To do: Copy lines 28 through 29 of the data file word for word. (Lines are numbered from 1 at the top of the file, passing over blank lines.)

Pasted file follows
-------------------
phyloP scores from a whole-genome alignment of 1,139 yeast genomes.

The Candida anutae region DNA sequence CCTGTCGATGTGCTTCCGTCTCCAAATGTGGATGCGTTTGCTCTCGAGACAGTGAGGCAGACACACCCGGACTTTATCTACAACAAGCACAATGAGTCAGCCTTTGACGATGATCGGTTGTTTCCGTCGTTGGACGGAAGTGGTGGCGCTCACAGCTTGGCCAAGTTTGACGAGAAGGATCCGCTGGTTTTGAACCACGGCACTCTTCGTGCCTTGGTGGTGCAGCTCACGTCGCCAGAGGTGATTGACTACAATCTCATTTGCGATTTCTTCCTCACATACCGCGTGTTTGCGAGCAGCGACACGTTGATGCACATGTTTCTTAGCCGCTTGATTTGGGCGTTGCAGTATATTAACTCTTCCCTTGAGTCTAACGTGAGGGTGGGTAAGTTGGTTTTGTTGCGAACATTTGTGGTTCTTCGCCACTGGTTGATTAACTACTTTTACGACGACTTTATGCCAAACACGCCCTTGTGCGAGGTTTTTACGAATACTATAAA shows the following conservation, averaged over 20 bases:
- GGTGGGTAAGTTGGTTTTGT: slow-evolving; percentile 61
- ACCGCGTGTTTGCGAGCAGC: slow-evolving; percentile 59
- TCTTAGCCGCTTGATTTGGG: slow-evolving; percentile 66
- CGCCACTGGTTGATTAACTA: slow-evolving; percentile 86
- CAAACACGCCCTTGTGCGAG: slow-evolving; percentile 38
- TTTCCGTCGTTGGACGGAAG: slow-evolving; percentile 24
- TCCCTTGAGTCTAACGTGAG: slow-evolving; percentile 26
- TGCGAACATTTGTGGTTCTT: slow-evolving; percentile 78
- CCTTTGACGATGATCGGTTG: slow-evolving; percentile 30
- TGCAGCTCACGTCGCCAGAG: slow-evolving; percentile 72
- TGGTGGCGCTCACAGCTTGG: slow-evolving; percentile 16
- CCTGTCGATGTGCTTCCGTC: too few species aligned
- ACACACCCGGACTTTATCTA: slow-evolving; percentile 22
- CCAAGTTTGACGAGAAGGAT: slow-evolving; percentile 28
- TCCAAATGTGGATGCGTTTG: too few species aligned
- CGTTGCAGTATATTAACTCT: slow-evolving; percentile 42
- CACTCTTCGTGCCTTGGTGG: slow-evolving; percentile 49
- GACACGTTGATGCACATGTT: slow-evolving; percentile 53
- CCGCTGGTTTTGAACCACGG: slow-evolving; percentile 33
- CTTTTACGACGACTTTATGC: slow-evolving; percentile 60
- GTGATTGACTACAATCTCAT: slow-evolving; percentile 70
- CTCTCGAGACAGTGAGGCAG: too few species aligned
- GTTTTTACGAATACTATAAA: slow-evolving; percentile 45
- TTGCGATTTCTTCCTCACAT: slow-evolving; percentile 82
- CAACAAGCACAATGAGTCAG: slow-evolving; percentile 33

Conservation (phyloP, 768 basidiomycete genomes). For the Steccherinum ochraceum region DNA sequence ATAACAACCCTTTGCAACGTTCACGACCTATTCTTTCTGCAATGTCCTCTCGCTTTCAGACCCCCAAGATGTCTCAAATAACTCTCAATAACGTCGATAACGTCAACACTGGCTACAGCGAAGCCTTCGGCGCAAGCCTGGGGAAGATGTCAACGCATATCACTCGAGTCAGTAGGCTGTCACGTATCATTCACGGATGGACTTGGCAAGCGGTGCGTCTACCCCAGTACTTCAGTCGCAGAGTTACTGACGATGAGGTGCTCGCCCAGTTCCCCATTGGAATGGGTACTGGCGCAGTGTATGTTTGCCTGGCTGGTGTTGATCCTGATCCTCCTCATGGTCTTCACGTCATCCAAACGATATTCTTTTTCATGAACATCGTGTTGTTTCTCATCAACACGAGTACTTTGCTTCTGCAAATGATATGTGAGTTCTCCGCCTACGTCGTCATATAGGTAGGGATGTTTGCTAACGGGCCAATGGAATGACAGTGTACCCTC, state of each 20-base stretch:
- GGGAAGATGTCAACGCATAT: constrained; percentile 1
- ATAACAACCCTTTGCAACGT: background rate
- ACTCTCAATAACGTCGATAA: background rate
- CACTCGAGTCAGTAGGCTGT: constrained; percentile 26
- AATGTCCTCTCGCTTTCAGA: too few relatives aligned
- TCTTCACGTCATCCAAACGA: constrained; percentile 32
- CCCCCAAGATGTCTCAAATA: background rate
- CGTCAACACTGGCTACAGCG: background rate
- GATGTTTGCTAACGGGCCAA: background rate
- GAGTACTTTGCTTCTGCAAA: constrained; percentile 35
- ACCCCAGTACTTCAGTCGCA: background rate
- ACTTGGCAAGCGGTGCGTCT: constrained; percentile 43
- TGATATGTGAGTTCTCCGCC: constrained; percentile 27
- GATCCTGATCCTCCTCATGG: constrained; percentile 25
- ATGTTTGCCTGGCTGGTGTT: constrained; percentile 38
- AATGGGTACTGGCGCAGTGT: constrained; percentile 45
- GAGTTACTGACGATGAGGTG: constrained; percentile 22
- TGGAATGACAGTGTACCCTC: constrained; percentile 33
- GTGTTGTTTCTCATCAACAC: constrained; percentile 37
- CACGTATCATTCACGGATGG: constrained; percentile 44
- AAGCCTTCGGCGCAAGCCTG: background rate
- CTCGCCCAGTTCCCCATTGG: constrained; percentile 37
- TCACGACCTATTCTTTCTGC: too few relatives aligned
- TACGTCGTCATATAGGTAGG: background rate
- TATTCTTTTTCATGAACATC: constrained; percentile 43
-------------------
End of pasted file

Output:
Conservation (phyloP, 768 basidiomycete genomes). For the Steccherinum ochraceum region DNA sequence ATAACAACCCTTTGCAACGTTCACGACCTATTCTTTCTGCAATGTCCTCTCGCTTTCAGACCCCCAAGATGTCTCAAATAACTCTCAATAACGTCGATAACGTCAACACTGGCTACAGCGAAGCCTTCGGCGCAAGCCTGGGGAAGATGTCAACGCATATCACTCGAGTCAGTAGGCTGTCACGTATCATTCACGGATGGACTTGGCAAGCGGTGCGTCTACCCCAGTACTTCAGTCGCAGAGTTACTGACGATGAGGTGCTCGCCCAGTTCCCCATTGGAATGGGTACTGGCGCAGTGTATGTTTGCCTGGCTGGTGTTGATCCTGATCCTCCTCATGGTCTTCACGTCATCCAAACGATATTCTTTTTCATGAACATCGTGTTGTTTCTCATCAACACGAGTACTTTGCTTCTGCAAATGATATGTGAGTTCTCCGCCTACGTCGTCATATAGGTAGGGATGTTTGCTAACGGGCCAATGGAATGACAGTGTACCCTC, state of each 20-base stretch:
- GGGAAGATGTCAACGCATAT: constrained; percentile 1